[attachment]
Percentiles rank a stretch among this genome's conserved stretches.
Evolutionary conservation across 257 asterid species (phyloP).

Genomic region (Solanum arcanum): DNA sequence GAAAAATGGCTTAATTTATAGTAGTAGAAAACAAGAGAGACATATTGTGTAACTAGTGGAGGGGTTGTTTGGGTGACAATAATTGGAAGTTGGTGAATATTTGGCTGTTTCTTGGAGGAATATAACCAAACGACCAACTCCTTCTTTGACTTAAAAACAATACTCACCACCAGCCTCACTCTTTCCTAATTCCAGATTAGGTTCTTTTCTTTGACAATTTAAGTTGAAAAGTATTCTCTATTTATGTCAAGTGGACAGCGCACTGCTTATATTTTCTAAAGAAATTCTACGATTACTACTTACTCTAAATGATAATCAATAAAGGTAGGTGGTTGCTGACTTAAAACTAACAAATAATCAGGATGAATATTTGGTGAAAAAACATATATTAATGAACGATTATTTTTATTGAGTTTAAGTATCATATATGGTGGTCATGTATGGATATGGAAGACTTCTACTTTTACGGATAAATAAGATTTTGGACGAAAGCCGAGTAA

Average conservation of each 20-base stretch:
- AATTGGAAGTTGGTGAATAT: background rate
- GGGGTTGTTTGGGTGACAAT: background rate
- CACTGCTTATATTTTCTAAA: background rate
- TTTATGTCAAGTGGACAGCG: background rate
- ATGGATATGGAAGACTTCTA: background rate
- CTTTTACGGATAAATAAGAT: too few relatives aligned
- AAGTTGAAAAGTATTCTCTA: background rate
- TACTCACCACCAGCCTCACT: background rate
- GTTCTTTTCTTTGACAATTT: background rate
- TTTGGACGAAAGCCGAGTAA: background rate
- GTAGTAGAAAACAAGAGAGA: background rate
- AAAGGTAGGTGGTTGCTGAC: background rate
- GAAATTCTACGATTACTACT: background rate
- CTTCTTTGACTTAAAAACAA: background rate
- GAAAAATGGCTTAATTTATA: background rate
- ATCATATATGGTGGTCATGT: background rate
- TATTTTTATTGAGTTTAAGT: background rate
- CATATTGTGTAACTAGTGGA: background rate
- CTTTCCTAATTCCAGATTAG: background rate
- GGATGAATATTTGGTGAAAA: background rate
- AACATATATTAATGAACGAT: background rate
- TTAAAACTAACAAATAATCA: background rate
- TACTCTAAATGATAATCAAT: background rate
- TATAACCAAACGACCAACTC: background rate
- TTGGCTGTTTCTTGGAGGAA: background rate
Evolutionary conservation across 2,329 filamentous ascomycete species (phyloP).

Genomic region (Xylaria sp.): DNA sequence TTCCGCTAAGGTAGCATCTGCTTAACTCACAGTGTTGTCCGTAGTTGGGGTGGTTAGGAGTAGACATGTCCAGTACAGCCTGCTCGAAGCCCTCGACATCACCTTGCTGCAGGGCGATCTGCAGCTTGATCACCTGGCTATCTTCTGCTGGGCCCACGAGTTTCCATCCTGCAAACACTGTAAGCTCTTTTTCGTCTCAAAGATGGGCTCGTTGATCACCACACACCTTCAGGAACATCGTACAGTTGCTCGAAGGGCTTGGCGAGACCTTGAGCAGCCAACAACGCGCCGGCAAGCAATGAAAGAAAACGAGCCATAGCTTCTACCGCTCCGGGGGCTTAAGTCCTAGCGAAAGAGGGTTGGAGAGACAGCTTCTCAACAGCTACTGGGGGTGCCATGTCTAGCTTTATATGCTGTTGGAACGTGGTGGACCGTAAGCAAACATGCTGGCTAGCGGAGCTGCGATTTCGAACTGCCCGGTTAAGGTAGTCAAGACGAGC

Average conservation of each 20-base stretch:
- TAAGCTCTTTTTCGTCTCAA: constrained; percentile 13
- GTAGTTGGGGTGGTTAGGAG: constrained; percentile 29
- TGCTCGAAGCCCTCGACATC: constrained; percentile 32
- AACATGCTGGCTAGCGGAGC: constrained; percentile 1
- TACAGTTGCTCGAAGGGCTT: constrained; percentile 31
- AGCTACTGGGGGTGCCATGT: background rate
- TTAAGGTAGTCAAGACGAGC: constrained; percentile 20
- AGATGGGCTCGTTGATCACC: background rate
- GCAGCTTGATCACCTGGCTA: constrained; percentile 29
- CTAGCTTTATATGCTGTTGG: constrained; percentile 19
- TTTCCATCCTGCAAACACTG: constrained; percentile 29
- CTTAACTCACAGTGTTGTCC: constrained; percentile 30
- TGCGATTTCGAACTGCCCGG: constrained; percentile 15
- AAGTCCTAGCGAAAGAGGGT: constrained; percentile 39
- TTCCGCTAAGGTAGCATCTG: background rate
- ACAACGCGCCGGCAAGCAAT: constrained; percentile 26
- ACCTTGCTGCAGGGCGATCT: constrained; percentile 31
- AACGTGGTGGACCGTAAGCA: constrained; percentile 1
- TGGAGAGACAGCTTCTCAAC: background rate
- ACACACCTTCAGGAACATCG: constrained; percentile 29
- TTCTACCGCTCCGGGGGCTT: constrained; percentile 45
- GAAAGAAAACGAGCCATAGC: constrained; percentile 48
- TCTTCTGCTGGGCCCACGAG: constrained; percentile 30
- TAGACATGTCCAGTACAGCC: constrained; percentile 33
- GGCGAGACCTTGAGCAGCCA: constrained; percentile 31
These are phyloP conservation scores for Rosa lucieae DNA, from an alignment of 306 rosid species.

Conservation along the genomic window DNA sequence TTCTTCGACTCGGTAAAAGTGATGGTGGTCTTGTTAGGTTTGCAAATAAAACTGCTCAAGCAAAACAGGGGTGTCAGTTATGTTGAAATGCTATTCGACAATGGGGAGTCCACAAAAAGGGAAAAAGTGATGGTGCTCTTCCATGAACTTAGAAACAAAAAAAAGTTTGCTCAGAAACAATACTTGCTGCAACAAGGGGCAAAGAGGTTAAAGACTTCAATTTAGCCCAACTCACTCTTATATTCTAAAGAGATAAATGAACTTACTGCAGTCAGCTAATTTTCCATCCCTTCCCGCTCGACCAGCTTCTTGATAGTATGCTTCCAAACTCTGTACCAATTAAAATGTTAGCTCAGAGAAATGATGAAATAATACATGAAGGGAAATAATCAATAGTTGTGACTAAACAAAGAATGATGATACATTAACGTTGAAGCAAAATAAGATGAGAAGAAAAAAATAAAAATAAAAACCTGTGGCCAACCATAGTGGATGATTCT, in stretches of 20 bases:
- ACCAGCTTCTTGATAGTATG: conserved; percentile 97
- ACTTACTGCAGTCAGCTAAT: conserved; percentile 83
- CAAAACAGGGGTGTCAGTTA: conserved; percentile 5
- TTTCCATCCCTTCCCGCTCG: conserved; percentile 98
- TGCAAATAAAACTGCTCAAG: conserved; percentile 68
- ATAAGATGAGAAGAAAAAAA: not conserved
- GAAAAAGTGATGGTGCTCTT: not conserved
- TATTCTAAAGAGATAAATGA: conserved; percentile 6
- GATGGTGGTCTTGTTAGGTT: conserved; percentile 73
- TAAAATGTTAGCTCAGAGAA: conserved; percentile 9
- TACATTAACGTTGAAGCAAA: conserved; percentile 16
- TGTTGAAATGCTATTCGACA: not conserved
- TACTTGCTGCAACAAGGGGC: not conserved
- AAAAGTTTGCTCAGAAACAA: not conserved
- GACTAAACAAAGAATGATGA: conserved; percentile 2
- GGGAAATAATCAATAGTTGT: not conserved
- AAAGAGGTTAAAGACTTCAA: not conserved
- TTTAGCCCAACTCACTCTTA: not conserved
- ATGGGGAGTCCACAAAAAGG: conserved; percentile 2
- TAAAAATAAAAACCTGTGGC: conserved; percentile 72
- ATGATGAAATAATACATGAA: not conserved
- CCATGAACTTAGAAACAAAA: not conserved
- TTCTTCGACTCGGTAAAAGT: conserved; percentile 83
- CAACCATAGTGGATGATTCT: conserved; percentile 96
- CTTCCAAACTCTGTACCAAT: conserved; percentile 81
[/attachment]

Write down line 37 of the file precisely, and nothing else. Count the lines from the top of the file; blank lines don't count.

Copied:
- TACAGTTGCTCGAAGGGCTT: constrained; percentile 31